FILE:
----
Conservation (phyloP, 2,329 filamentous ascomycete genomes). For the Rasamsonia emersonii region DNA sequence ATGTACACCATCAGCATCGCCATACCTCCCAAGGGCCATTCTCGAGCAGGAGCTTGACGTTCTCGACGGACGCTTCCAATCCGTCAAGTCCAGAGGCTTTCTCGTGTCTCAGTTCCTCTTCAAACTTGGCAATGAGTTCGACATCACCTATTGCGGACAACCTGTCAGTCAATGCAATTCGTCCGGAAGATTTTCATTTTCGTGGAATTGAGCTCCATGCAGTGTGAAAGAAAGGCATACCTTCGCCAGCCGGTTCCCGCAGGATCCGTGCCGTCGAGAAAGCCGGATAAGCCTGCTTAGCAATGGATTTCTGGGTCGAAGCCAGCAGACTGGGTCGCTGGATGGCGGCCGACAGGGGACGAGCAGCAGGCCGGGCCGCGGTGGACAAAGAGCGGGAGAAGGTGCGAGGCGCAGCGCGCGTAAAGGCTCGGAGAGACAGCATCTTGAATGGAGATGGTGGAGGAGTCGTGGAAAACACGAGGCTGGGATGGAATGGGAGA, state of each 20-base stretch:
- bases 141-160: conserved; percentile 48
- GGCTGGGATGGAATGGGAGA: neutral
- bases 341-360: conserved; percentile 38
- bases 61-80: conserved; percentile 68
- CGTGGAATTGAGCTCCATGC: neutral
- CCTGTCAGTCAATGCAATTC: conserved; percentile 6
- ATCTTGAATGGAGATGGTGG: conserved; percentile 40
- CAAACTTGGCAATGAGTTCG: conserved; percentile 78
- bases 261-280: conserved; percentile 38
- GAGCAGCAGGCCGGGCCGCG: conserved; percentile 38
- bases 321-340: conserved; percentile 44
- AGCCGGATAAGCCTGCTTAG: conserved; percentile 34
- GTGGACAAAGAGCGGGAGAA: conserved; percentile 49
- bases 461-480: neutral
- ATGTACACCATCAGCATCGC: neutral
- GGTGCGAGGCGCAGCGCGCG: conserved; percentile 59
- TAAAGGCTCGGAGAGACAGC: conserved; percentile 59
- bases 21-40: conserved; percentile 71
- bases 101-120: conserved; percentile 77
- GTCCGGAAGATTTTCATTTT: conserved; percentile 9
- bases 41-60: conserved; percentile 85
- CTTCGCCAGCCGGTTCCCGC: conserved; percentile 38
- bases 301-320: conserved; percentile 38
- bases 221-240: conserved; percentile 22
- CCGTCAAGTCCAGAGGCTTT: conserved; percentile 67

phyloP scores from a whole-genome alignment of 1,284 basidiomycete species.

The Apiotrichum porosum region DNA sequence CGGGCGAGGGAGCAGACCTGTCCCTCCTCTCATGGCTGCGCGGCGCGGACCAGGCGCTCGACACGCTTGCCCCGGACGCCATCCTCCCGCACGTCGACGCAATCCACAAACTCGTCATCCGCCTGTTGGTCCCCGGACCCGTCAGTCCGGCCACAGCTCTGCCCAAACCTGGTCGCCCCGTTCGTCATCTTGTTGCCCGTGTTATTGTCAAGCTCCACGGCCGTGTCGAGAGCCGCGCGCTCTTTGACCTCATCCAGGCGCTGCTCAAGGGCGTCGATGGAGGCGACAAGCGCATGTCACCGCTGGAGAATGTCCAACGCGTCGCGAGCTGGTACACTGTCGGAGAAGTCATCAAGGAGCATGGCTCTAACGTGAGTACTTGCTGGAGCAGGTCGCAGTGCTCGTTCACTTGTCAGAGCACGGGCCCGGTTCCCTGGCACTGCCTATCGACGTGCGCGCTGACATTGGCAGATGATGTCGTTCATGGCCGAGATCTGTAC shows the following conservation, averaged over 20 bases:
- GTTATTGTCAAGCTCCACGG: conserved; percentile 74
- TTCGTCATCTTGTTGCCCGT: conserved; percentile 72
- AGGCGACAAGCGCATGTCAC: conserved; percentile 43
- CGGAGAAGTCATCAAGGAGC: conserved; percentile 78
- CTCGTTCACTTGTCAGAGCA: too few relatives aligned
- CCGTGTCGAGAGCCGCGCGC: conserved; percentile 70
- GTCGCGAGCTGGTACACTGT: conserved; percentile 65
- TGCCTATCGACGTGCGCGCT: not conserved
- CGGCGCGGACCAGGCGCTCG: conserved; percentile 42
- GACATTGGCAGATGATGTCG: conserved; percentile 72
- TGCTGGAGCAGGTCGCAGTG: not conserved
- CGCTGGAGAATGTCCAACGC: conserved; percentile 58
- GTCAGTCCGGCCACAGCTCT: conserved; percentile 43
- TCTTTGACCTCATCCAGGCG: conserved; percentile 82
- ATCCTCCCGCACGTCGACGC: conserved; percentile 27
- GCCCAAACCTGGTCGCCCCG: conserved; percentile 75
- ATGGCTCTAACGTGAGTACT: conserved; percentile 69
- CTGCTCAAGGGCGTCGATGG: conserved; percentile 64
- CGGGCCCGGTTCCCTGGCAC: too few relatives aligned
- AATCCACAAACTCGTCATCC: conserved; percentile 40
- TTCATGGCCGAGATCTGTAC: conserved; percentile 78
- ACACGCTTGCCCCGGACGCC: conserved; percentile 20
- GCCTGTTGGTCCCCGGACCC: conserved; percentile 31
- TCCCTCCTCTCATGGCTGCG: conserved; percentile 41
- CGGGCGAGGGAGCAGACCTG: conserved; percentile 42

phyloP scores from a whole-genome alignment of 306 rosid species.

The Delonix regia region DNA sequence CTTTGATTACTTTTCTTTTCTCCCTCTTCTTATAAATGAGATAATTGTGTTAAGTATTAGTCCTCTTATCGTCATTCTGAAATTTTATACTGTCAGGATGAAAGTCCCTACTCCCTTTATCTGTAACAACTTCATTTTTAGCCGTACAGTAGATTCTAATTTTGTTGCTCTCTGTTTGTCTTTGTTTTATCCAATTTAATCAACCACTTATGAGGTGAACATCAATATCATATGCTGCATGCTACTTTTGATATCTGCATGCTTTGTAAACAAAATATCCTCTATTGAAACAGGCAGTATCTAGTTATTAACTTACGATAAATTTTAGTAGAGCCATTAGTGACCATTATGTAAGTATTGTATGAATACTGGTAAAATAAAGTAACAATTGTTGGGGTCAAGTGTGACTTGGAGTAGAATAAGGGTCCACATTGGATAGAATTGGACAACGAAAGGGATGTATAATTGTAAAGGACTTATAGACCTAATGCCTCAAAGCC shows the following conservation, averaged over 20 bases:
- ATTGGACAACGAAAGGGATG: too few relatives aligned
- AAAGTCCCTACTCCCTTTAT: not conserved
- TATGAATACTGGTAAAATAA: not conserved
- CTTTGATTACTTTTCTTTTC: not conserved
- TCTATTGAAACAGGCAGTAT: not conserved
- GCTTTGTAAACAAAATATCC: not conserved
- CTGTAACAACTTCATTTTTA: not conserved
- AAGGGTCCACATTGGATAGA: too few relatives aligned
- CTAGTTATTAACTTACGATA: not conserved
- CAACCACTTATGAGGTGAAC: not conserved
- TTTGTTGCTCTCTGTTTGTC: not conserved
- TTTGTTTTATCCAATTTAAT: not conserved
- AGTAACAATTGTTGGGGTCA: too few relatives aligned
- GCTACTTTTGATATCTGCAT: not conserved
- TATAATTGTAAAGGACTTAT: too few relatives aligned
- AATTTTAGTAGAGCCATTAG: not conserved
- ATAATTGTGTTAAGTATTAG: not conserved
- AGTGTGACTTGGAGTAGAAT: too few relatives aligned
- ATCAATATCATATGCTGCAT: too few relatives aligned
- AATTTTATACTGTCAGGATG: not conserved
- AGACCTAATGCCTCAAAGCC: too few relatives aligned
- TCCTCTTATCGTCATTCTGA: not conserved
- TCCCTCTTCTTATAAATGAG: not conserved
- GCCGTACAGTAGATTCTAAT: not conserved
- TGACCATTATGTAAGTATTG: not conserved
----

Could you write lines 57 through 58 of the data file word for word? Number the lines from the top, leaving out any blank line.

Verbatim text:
- AAAGTCCCTACTCCCTTTAT: not conserved
- TATGAATACTGGTAAAATAA: not conserved